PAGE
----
Apparently a primary word; foreign (literally, alien, or figuratively, novel); by implication, a guest or (vice-versa) entertainer -- host, strange(-r).
1. a foreigner, stranger (opposed to ἐπιχώριος, Plato, Phaedo c. 2, p. 59 b.; Josephus, b. j. 5, 1, 3);
a. properly: Matthew 25:35, 38, 43; Matthew 27:7; 3 John 1:5; ξένοι καί παρεπίδημοί ἐπί τῆς γῆς, Hebrews 11:13; οἱ ἐπιδημοῦντες ξένοι, Acts 17:21; opposed to συμπολίτης, Ephesians 2:19; (the Sept. for אֹרֵחַ, a traveler, 2 Samuel 12:4, Alex. manuscript; for נֵר, Job 31:32; several times for נָכְרִי). (as adjective with) δαιμόνια, Acts 17:18.
b. tropically, α. alien (from a person or thing); without knowledge of, without a share in: with a genitive of the thing, τῶν διαθηκῶν τῆς ἐπαγγελίας, Ephesians 2:12 (cf. Winer's Grammar, § 30, 4, 6) (τοῦ λόγου, Sophocles O. T. 219). β. new, unheard of: διδαχαι, Hebrews 13:9; ξένον τί a strange, wonderful thing, 1 Peter 4:12 (Aeschylus Prom. 688; Diodorus 3, 15 and 52; others).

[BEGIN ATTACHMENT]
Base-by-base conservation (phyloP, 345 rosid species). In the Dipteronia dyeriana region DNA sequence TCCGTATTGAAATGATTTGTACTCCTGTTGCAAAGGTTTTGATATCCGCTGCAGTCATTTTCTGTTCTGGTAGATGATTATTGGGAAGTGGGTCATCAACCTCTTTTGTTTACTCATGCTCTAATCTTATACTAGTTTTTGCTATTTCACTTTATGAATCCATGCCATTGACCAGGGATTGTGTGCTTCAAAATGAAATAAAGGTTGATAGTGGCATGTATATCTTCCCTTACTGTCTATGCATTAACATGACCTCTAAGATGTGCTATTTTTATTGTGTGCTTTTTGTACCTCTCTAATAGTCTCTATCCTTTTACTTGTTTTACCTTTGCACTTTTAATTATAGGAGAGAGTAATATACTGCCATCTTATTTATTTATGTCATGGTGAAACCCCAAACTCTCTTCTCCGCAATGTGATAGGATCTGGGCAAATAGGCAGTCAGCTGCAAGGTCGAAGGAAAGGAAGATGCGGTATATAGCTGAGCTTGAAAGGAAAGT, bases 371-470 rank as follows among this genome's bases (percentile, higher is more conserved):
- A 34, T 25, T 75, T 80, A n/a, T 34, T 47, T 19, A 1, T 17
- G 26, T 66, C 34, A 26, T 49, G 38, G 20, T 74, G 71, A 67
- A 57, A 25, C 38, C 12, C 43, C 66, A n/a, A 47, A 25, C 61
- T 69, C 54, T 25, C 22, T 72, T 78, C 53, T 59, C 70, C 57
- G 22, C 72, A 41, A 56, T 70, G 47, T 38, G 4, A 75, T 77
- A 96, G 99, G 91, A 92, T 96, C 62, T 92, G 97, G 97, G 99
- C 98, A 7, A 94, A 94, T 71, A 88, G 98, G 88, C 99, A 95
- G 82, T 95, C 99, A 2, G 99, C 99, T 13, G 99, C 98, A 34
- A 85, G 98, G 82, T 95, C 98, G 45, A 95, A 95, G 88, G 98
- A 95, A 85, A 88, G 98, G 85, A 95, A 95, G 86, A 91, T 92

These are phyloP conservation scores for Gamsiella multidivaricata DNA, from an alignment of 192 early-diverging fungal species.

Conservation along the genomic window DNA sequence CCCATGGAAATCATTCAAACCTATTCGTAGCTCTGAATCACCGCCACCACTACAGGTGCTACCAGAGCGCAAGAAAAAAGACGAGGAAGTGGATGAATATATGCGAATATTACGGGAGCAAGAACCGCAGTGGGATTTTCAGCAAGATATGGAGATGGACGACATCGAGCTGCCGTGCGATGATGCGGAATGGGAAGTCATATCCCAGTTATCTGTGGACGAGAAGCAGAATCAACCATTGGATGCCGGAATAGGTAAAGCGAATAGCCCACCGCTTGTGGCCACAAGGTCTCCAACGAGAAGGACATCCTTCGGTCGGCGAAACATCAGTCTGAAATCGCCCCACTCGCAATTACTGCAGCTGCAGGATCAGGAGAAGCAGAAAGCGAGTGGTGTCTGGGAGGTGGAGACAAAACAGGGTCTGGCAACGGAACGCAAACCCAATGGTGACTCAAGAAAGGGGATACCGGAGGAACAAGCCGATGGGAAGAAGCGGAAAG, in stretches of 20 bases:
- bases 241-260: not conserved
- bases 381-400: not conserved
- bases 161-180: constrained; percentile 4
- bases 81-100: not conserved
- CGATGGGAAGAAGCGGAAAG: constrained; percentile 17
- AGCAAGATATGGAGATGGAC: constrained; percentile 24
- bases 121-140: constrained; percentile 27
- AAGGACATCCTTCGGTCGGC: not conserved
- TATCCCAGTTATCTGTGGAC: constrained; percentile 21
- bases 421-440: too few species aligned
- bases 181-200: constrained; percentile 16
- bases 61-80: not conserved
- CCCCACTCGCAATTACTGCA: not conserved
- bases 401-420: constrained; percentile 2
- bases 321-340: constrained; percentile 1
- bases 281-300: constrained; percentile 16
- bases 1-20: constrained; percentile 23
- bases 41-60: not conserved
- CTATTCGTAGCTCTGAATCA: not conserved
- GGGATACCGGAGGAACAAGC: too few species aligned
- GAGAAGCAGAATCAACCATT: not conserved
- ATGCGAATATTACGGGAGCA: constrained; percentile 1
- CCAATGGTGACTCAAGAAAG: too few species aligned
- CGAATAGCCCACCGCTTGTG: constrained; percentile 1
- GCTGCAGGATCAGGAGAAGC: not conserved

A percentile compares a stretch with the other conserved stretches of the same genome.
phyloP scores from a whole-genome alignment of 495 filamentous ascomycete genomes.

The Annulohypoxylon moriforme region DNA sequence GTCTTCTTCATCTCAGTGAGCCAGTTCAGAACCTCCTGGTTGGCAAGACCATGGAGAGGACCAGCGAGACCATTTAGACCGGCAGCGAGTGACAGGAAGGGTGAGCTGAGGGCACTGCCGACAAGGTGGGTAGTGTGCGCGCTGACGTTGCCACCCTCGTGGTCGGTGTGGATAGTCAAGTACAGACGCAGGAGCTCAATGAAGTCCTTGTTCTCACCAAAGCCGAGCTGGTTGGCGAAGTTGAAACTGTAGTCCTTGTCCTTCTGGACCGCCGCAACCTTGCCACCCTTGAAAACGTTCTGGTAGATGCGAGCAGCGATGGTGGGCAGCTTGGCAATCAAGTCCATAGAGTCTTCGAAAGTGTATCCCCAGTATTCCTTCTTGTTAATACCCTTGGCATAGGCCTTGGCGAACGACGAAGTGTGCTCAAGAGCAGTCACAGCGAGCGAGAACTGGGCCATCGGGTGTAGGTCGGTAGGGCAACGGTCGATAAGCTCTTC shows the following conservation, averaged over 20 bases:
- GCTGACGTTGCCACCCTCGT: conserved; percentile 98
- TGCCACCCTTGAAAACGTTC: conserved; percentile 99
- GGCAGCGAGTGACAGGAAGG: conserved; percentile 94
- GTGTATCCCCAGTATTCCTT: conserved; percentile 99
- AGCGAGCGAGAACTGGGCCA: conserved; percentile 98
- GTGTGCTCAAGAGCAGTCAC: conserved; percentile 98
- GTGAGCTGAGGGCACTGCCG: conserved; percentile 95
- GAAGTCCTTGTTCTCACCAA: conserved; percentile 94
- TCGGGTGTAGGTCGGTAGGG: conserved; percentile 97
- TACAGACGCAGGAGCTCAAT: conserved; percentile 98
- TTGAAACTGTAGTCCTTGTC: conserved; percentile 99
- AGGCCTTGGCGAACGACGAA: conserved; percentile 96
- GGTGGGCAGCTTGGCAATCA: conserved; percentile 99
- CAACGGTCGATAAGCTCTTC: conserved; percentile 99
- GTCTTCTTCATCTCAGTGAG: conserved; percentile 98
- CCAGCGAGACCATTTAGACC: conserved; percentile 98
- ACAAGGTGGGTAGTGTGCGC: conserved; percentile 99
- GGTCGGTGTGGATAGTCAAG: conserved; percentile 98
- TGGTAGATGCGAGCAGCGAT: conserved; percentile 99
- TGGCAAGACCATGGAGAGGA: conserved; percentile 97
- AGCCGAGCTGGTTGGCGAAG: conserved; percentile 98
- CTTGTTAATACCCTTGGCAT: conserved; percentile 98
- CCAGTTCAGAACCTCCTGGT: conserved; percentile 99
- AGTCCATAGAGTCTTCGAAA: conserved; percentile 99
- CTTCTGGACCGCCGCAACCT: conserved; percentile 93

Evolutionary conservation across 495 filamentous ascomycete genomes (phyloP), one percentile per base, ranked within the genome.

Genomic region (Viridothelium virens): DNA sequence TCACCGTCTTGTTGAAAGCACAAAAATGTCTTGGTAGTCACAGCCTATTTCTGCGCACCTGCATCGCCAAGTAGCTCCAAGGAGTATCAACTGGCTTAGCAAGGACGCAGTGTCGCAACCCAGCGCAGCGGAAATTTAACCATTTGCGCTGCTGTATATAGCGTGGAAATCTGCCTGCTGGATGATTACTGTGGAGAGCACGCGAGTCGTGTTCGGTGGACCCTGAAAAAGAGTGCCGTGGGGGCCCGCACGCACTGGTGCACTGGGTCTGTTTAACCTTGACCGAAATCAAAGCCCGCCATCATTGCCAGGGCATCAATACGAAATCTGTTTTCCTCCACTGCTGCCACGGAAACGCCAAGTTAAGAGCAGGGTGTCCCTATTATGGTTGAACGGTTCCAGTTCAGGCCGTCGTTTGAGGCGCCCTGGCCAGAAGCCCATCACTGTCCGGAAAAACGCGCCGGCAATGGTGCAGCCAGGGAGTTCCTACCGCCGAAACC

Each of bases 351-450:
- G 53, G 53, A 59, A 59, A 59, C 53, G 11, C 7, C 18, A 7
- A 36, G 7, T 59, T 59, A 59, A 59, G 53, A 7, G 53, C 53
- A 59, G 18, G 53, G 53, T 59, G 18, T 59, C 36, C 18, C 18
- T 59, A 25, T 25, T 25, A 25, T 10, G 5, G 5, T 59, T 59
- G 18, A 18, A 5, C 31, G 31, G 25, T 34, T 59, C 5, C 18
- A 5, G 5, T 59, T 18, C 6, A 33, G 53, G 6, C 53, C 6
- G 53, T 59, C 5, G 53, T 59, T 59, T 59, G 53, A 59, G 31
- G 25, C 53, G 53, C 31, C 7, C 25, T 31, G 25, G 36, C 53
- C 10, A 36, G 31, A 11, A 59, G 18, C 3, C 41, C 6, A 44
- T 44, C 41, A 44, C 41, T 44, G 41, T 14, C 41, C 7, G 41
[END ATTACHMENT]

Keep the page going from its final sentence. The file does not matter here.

2. one echo receives and entertains another hospitably; with whom he stays or lodges, a host: ὁ ξένος μου, Romans 16:23, where καί τῆς ἐκκλησίας ὅλης is added, i. e. either 'who receives hospitably all the members of the church who cross his threshold,' or 'who kindly permits the church to worship in his house' (Fritzsche).